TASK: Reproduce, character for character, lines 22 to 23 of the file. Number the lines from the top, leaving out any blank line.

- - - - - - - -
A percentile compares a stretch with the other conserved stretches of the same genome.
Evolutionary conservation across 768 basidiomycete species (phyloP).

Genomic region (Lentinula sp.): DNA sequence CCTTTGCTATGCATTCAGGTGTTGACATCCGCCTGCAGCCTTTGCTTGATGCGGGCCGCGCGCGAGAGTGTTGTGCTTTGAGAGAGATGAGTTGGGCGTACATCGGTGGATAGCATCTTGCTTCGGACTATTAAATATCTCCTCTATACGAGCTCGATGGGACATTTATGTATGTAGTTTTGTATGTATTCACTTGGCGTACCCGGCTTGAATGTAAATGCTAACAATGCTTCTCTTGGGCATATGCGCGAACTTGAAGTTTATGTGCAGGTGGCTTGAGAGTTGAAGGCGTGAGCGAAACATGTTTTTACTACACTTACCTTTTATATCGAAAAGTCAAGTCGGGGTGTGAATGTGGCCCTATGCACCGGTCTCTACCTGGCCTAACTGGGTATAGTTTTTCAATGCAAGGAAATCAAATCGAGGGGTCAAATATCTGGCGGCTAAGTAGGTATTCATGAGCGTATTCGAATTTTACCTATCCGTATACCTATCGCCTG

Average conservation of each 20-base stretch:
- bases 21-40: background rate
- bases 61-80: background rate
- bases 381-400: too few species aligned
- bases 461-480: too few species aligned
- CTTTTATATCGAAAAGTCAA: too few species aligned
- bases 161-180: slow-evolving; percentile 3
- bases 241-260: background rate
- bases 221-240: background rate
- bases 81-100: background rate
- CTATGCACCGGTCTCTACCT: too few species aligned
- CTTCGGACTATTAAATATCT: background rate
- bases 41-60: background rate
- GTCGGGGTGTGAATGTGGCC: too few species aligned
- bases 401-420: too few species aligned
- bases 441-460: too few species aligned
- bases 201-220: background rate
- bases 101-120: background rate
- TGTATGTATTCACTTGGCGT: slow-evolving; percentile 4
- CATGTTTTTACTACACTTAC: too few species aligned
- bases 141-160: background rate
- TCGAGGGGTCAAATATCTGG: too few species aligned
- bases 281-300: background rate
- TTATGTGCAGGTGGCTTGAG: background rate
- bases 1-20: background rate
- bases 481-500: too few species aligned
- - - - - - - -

- TGTATGTATTCACTTGGCGT: slow-evolving; percentile 4
- CATGTTTTTACTACACTTAC: too few species aligned